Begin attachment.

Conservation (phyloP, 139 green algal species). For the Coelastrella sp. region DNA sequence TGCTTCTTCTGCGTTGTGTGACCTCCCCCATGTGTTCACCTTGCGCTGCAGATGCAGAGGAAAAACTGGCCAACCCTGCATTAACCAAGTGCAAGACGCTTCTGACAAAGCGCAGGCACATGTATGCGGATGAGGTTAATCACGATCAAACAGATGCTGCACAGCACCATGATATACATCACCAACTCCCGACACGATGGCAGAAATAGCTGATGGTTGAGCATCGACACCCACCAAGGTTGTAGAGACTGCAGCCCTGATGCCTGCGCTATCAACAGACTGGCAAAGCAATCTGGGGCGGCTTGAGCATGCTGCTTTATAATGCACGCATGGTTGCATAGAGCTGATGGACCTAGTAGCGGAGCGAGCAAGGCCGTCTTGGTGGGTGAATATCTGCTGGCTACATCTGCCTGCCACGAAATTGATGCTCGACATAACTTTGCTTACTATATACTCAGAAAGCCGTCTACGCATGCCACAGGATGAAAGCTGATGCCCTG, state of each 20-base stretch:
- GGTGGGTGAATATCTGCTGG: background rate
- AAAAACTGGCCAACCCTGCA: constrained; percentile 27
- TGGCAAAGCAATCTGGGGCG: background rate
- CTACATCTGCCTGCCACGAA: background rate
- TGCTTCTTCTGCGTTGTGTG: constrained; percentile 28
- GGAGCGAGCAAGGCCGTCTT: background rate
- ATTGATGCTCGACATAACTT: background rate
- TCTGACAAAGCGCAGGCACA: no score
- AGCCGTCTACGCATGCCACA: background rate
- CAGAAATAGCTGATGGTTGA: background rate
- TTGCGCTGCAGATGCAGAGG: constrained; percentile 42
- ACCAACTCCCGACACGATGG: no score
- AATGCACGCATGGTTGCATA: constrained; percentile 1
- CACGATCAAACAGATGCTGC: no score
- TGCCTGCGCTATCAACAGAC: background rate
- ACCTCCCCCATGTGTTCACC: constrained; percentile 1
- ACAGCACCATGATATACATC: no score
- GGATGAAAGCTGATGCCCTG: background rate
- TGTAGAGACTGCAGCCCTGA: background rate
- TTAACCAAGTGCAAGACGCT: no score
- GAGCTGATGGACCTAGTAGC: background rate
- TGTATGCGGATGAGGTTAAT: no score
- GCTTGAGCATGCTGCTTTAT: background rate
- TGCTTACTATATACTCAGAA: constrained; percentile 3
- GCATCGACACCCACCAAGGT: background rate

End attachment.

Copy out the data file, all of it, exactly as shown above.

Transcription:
Conservation (phyloP, 139 green algal species). For the Coelastrella sp. region DNA sequence TGCTTCTTCTGCGTTGTGTGACCTCCCCCATGTGTTCACCTTGCGCTGCAGATGCAGAGGAAAAACTGGCCAACCCTGCATTAACCAAGTGCAAGACGCTTCTGACAAAGCGCAGGCACATGTATGCGGATGAGGTTAATCACGATCAAACAGATGCTGCACAGCACCATGATATACATCACCAACTCCCGACACGATGGCAGAAATAGCTGATGGTTGAGCATCGACACCCACCAAGGTTGTAGAGACTGCAGCCCTGATGCCTGCGCTATCAACAGACTGGCAAAGCAATCTGGGGCGGCTTGAGCATGCTGCTTTATAATGCACGCATGGTTGCATAGAGCTGATGGACCTAGTAGCGGAGCGAGCAAGGCCGTCTTGGTGGGTGAATATCTGCTGGCTACATCTGCCTGCCACGAAATTGATGCTCGACATAACTTTGCTTACTATATACTCAGAAAGCCGTCTACGCATGCCACAGGATGAAAGCTGATGCCCTG, state of each 20-base stretch:
- GGTGGGTGAATATCTGCTGG: background rate
- AAAAACTGGCCAACCCTGCA: constrained; percentile 27
- TGGCAAAGCAATCTGGGGCG: background rate
- CTACATCTGCCTGCCACGAA: background rate
- TGCTTCTTCTGCGTTGTGTG: constrained; percentile 28
- GGAGCGAGCAAGGCCGTCTT: background rate
- ATTGATGCTCGACATAACTT: background rate
- TCTGACAAAGCGCAGGCACA: no score
- AGCCGTCTACGCATGCCACA: background rate
- CAGAAATAGCTGATGGTTGA: background rate
- TTGCGCTGCAGATGCAGAGG: constrained; percentile 42
- ACCAACTCCCGACACGATGG: no score
- AATGCACGCATGGTTGCATA: constrained; percentile 1
- CACGATCAAACAGATGCTGC: no score
- TGCCTGCGCTATCAACAGAC: background rate
- ACCTCCCCCATGTGTTCACC: constrained; percentile 1
- ACAGCACCATGATATACATC: no score
- GGATGAAAGCTGATGCCCTG: background rate
- TGTAGAGACTGCAGCCCTGA: background rate
- TTAACCAAGTGCAAGACGCT: no score
- GAGCTGATGGACCTAGTAGC: background rate
- TGTATGCGGATGAGGTTAAT: no score
- GCTTGAGCATGCTGCTTTAT: background rate
- TGCTTACTATATACTCAGAA: constrained; percentile 3
- GCATCGACACCCACCAAGGT: background rate